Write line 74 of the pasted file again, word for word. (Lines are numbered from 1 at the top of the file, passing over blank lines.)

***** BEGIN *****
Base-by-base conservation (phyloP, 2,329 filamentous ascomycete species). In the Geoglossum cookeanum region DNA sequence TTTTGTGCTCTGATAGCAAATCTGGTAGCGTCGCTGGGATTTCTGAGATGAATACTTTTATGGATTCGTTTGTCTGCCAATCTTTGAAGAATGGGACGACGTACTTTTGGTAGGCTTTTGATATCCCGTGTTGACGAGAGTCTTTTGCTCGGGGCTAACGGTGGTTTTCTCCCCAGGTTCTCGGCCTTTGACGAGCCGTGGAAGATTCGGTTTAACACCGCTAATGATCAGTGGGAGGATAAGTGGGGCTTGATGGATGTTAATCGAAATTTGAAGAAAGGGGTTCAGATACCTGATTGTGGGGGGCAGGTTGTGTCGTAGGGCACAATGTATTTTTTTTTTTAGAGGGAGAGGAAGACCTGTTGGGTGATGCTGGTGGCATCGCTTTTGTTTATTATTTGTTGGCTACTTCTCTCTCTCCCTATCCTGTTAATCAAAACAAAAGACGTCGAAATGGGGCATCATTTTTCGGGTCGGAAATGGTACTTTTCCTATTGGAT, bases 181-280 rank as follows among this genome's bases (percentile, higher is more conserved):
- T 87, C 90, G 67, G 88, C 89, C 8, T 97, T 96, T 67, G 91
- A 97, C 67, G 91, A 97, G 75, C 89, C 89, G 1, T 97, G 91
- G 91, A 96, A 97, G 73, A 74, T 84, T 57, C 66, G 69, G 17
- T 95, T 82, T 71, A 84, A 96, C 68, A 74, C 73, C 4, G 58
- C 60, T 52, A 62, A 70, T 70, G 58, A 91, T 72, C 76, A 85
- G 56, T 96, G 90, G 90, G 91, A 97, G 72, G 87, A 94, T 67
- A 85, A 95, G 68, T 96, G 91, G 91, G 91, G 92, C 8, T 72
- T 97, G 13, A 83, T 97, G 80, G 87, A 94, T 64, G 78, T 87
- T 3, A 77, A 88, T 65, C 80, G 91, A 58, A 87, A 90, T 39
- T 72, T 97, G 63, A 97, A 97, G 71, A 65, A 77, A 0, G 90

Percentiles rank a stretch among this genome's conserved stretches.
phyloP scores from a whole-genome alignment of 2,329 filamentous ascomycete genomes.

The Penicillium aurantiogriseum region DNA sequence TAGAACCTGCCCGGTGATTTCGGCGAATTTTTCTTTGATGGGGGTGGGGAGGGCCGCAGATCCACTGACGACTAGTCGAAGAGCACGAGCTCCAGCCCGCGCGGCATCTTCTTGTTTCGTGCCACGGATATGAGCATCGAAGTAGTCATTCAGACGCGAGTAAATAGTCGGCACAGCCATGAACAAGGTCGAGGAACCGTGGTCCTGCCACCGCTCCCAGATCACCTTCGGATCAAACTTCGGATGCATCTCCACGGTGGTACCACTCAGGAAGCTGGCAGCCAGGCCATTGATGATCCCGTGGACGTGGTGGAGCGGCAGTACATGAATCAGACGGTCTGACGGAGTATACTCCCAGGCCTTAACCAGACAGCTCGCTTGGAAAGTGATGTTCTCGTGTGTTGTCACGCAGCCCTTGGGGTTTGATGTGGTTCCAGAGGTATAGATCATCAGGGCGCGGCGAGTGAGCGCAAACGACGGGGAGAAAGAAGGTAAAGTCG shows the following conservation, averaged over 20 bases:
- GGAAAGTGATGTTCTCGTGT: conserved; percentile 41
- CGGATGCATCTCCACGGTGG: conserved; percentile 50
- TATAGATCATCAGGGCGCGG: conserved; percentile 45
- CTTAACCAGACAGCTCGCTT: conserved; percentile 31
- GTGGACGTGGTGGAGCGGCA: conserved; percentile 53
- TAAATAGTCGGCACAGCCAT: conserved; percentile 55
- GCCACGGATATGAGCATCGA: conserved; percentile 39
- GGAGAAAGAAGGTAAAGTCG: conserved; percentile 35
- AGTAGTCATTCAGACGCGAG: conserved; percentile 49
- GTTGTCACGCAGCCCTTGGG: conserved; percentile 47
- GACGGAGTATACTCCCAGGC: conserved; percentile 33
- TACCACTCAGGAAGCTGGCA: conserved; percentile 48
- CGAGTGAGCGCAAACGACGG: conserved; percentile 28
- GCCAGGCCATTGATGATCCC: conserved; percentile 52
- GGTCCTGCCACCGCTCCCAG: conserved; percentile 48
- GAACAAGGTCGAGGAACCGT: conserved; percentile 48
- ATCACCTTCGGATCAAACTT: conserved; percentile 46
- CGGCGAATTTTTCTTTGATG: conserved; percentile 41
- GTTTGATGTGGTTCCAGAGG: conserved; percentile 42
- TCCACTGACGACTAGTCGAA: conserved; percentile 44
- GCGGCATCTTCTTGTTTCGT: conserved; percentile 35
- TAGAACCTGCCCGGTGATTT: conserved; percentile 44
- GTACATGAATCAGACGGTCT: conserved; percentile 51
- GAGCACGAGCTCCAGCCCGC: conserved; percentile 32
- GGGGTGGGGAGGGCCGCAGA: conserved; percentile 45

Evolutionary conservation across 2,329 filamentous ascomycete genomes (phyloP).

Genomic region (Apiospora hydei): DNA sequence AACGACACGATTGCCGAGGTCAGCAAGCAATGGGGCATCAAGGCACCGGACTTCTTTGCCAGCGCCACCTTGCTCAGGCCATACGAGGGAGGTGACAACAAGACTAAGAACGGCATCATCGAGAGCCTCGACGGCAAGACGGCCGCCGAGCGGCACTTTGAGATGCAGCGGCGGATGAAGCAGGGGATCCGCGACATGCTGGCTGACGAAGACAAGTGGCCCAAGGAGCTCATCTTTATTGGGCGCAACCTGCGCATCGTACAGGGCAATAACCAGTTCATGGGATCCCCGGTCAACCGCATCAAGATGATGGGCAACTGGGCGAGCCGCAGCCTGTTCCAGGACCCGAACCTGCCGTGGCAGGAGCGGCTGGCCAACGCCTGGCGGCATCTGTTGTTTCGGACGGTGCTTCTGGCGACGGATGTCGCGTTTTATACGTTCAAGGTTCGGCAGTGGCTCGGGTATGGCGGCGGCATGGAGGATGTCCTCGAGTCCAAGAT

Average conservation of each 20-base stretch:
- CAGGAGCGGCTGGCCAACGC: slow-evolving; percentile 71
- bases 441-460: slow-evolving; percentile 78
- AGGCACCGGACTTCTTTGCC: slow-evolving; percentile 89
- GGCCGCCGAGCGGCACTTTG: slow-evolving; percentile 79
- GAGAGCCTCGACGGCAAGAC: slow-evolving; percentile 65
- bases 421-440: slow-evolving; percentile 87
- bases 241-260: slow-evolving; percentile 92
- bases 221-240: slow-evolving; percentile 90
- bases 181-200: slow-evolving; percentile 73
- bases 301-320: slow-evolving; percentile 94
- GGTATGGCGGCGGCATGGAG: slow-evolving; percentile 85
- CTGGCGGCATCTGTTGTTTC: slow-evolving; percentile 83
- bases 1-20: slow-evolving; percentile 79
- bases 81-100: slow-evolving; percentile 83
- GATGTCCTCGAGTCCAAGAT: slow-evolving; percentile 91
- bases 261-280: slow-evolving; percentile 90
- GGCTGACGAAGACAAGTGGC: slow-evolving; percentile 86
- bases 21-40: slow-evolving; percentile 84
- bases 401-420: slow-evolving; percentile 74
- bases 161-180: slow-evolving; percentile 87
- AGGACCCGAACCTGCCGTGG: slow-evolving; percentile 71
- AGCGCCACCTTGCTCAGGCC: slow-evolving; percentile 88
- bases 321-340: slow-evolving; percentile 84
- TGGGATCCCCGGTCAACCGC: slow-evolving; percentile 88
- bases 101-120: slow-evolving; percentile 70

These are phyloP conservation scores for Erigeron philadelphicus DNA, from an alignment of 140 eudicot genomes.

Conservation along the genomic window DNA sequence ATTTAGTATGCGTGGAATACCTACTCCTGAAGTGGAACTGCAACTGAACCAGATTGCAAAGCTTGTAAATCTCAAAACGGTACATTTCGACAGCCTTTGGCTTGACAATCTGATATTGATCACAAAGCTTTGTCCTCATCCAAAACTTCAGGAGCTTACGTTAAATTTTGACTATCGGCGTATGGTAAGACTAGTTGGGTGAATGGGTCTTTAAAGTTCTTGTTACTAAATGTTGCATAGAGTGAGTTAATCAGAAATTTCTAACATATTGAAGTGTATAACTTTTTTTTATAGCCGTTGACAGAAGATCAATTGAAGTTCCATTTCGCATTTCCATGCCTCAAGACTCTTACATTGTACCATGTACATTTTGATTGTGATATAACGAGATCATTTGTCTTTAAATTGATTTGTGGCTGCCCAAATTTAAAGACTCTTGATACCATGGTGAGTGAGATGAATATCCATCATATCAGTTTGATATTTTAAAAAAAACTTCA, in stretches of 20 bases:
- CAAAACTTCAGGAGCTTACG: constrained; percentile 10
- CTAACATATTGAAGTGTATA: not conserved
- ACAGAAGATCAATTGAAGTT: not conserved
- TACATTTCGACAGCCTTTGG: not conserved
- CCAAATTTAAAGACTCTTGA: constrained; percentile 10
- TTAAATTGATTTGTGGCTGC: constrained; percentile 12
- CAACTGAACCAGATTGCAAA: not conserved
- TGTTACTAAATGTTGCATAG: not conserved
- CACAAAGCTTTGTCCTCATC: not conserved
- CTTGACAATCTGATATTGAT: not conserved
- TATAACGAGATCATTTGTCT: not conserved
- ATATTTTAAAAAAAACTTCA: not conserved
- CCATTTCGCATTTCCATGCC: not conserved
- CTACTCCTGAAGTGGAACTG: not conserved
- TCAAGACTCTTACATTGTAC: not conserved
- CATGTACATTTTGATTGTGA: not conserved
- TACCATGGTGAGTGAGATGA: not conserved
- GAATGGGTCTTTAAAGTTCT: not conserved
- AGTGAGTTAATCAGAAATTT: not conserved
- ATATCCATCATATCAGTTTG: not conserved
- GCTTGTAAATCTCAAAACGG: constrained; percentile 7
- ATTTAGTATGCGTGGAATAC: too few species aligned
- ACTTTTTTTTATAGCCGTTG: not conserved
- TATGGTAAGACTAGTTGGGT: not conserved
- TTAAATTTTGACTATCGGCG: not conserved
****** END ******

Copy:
- CCAAATTTAAAGACTCTTGA: constrained; percentile 10